For I will pour water on the thirsty land,
and streams on the dry ground;
I will pour my Spirit upon your offspring,
and my blessing on your descendants.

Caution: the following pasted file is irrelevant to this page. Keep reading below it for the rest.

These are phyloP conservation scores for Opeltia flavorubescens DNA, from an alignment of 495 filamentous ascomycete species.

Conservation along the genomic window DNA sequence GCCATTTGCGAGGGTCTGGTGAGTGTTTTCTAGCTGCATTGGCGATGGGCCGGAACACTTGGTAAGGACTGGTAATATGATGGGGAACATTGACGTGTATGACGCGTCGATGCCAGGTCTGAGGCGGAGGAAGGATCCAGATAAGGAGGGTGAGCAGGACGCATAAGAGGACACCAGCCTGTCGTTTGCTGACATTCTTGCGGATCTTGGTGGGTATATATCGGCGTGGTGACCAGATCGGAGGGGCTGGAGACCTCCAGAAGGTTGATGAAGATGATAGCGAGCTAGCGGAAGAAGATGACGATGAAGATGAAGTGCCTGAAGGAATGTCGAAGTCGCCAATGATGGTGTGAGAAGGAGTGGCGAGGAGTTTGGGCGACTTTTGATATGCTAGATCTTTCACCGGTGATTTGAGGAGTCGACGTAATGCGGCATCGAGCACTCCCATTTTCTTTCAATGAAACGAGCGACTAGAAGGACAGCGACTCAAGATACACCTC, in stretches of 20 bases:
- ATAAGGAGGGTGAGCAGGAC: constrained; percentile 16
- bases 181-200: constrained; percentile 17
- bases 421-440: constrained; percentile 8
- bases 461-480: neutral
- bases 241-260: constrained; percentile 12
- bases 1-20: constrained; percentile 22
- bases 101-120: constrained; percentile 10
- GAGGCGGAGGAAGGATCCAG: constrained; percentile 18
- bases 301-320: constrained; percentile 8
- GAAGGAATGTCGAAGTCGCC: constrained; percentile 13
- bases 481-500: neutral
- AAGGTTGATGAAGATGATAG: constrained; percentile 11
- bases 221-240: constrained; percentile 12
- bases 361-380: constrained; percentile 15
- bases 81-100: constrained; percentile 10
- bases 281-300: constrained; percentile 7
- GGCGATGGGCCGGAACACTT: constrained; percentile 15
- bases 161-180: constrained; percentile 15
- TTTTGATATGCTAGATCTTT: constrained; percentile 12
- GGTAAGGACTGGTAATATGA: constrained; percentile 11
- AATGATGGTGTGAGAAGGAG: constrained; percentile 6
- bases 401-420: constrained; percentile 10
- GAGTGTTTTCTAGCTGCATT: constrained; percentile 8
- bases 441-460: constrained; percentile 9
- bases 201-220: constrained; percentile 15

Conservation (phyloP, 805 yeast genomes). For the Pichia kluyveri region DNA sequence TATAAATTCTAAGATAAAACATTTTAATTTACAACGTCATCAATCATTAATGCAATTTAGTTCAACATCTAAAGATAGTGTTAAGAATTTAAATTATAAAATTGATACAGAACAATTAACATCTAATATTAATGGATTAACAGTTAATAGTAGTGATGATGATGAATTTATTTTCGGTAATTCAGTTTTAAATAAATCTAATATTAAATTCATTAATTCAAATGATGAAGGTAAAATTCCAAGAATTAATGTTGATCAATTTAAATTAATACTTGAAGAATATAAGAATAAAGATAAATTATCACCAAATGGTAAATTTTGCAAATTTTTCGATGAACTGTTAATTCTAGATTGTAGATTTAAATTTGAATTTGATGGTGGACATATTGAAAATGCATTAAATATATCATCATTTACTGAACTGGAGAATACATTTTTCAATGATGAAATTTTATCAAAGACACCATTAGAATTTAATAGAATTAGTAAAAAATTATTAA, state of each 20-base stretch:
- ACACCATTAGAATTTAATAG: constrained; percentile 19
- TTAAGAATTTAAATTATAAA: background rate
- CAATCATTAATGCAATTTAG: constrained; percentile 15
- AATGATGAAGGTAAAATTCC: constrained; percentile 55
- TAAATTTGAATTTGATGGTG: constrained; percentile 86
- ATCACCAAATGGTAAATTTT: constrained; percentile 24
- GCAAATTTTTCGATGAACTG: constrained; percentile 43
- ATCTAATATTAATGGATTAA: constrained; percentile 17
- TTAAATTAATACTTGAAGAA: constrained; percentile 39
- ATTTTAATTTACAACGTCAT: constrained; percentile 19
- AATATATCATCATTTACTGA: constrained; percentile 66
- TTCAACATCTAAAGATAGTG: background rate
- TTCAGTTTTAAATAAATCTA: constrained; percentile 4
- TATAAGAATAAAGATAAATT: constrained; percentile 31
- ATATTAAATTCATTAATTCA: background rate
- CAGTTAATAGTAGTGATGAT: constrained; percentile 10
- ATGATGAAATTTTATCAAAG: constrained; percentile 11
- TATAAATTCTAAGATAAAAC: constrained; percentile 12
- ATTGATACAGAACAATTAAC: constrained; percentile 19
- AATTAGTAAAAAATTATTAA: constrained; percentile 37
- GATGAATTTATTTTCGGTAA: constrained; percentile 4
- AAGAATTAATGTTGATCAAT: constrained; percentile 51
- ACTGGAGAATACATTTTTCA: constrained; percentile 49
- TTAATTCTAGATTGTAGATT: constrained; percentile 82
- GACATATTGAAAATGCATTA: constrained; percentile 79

“We ought always to keep in remembrance that these prophecies relate to that sorrowful and afflicted period of which he formerly spoke, that is, when the people, in the extremity to which they were reduced, might think that they were altogether forsaken, and that all the promises of God were vain. Isaiah meets this doubt, and compares the people to a dry and thirsty land, which has no moisture at all. By this metaphor David also describes his wretchedness. (Psalm 143:6.) Although therefore they were worn out by afflictions, and the vital moisture was decayed, yet, that they might not throw away courage in their deepest distresses, they ought to have set before their minds this declaration of the Prophet. We, too, when we are brought into the greatest dangers, and see nothing before us but immediate death, ought in the same manner to betake ourselves to these promises, that we may be supported by them against all temptations. Yet we must feel our drought and poverty, that our thirsty souls may partake of this refreshing influence of the waters.“